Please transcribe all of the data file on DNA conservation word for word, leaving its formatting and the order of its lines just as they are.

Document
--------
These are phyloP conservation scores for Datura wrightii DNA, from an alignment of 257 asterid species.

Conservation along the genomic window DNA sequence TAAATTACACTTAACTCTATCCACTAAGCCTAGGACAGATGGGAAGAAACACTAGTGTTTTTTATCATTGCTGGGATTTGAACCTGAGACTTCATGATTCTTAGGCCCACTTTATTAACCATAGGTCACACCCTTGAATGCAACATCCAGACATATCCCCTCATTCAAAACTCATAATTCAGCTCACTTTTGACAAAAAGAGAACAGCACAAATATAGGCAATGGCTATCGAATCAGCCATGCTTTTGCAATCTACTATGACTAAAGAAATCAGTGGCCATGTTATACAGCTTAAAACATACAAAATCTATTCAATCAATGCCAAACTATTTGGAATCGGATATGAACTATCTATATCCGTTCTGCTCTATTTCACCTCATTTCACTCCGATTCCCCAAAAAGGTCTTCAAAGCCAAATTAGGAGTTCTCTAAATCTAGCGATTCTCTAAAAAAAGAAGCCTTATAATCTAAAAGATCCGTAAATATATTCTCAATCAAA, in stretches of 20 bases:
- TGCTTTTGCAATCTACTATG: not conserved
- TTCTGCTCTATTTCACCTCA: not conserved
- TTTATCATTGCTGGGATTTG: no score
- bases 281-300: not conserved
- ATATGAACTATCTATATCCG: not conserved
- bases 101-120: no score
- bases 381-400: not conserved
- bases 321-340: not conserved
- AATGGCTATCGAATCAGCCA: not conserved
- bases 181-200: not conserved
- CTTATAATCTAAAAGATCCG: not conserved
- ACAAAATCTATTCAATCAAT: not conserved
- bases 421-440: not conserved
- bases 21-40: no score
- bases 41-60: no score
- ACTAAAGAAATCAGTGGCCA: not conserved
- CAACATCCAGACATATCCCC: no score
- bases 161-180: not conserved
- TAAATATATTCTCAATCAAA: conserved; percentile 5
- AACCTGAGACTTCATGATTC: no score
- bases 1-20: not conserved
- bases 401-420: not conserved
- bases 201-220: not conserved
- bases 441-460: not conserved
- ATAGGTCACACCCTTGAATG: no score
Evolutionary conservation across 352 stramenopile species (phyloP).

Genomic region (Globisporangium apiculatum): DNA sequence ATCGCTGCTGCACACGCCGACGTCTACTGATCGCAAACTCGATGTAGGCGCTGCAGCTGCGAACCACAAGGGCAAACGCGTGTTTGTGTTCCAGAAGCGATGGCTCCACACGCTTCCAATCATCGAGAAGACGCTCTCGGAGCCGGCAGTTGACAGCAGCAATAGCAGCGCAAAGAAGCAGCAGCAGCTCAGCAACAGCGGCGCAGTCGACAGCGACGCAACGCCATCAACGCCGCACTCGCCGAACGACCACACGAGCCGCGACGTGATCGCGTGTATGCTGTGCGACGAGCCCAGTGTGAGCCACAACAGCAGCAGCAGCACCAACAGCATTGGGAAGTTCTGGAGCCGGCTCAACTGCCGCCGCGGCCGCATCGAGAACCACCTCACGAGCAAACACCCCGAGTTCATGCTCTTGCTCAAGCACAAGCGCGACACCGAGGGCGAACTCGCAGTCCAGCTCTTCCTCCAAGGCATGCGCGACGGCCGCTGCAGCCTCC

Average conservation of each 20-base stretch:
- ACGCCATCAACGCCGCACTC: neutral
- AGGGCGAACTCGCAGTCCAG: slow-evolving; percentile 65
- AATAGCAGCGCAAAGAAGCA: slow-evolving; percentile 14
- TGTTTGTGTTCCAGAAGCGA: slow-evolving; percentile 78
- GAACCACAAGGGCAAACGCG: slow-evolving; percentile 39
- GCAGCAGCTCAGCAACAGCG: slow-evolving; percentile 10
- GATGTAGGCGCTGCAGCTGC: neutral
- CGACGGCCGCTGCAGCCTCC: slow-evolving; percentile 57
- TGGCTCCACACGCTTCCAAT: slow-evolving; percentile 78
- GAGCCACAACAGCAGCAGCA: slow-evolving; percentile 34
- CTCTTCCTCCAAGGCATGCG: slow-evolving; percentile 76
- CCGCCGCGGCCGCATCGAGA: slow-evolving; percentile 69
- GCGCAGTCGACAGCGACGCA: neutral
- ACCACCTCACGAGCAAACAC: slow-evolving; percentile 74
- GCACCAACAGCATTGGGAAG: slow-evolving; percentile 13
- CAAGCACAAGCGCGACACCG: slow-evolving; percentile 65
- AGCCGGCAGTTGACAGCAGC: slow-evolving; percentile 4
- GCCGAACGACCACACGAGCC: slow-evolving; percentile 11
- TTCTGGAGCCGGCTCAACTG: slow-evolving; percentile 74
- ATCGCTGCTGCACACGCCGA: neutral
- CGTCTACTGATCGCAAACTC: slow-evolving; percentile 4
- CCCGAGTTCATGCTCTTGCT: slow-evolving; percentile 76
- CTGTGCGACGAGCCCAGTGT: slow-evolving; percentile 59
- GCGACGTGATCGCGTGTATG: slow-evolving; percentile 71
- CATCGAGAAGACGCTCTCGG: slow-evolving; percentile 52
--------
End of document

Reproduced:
These are phyloP conservation scores for Datura wrightii DNA, from an alignment of 257 asterid species.

Conservation along the genomic window DNA sequence TAAATTACACTTAACTCTATCCACTAAGCCTAGGACAGATGGGAAGAAACACTAGTGTTTTTTATCATTGCTGGGATTTGAACCTGAGACTTCATGATTCTTAGGCCCACTTTATTAACCATAGGTCACACCCTTGAATGCAACATCCAGACATATCCCCTCATTCAAAACTCATAATTCAGCTCACTTTTGACAAAAAGAGAACAGCACAAATATAGGCAATGGCTATCGAATCAGCCATGCTTTTGCAATCTACTATGACTAAAGAAATCAGTGGCCATGTTATACAGCTTAAAACATACAAAATCTATTCAATCAATGCCAAACTATTTGGAATCGGATATGAACTATCTATATCCGTTCTGCTCTATTTCACCTCATTTCACTCCGATTCCCCAAAAAGGTCTTCAAAGCCAAATTAGGAGTTCTCTAAATCTAGCGATTCTCTAAAAAAAGAAGCCTTATAATCTAAAAGATCCGTAAATATATTCTCAATCAAA, in stretches of 20 bases:
- TGCTTTTGCAATCTACTATG: not conserved
- TTCTGCTCTATTTCACCTCA: not conserved
- TTTATCATTGCTGGGATTTG: no score
- bases 281-300: not conserved
- ATATGAACTATCTATATCCG: not conserved
- bases 101-120: no score
- bases 381-400: not conserved
- bases 321-340: not conserved
- AATGGCTATCGAATCAGCCA: not conserved
- bases 181-200: not conserved
- CTTATAATCTAAAAGATCCG: not conserved
- ACAAAATCTATTCAATCAAT: not conserved
- bases 421-440: not conserved
- bases 21-40: no score
- bases 41-60: no score
- ACTAAAGAAATCAGTGGCCA: not conserved
- CAACATCCAGACATATCCCC: no score
- bases 161-180: not conserved
- TAAATATATTCTCAATCAAA: conserved; percentile 5
- AACCTGAGACTTCATGATTC: no score
- bases 1-20: not conserved
- bases 401-420: not conserved
- bases 201-220: not conserved
- bases 441-460: not conserved
- ATAGGTCACACCCTTGAATG: no score
Evolutionary conservation across 352 stramenopile species (phyloP).

Genomic region (Globisporangium apiculatum): DNA sequence ATCGCTGCTGCACACGCCGACGTCTACTGATCGCAAACTCGATGTAGGCGCTGCAGCTGCGAACCACAAGGGCAAACGCGTGTTTGTGTTCCAGAAGCGATGGCTCCACACGCTTCCAATCATCGAGAAGACGCTCTCGGAGCCGGCAGTTGACAGCAGCAATAGCAGCGCAAAGAAGCAGCAGCAGCTCAGCAACAGCGGCGCAGTCGACAGCGACGCAACGCCATCAACGCCGCACTCGCCGAACGACCACACGAGCCGCGACGTGATCGCGTGTATGCTGTGCGACGAGCCCAGTGTGAGCCACAACAGCAGCAGCAGCACCAACAGCATTGGGAAGTTCTGGAGCCGGCTCAACTGCCGCCGCGGCCGCATCGAGAACCACCTCACGAGCAAACACCCCGAGTTCATGCTCTTGCTCAAGCACAAGCGCGACACCGAGGGCGAACTCGCAGTCCAGCTCTTCCTCCAAGGCATGCGCGACGGCCGCTGCAGCCTCC

Average conservation of each 20-base stretch:
- ACGCCATCAACGCCGCACTC: neutral
- AGGGCGAACTCGCAGTCCAG: slow-evolving; percentile 65
- AATAGCAGCGCAAAGAAGCA: slow-evolving; percentile 14
- TGTTTGTGTTCCAGAAGCGA: slow-evolving; percentile 78
- GAACCACAAGGGCAAACGCG: slow-evolving; percentile 39
- GCAGCAGCTCAGCAACAGCG: slow-evolving; percentile 10
- GATGTAGGCGCTGCAGCTGC: neutral
- CGACGGCCGCTGCAGCCTCC: slow-evolving; percentile 57
- TGGCTCCACACGCTTCCAAT: slow-evolving; percentile 78
- GAGCCACAACAGCAGCAGCA: slow-evolving; percentile 34
- CTCTTCCTCCAAGGCATGCG: slow-evolving; percentile 76
- CCGCCGCGGCCGCATCGAGA: slow-evolving; percentile 69
- GCGCAGTCGACAGCGACGCA: neutral
- ACCACCTCACGAGCAAACAC: slow-evolving; percentile 74
- GCACCAACAGCATTGGGAAG: slow-evolving; percentile 13
- CAAGCACAAGCGCGACACCG: slow-evolving; percentile 65
- AGCCGGCAGTTGACAGCAGC: slow-evolving; percentile 4
- GCCGAACGACCACACGAGCC: slow-evolving; percentile 11
- TTCTGGAGCCGGCTCAACTG: slow-evolving; percentile 74
- ATCGCTGCTGCACACGCCGA: neutral
- CGTCTACTGATCGCAAACTC: slow-evolving; percentile 4
- CCCGAGTTCATGCTCTTGCT: slow-evolving; percentile 76
- CTGTGCGACGAGCCCAGTGT: slow-evolving; percentile 59
- GCGACGTGATCGCGTGTATG: slow-evolving; percentile 71
- CATCGAGAAGACGCTCTCGG: slow-evolving; percentile 52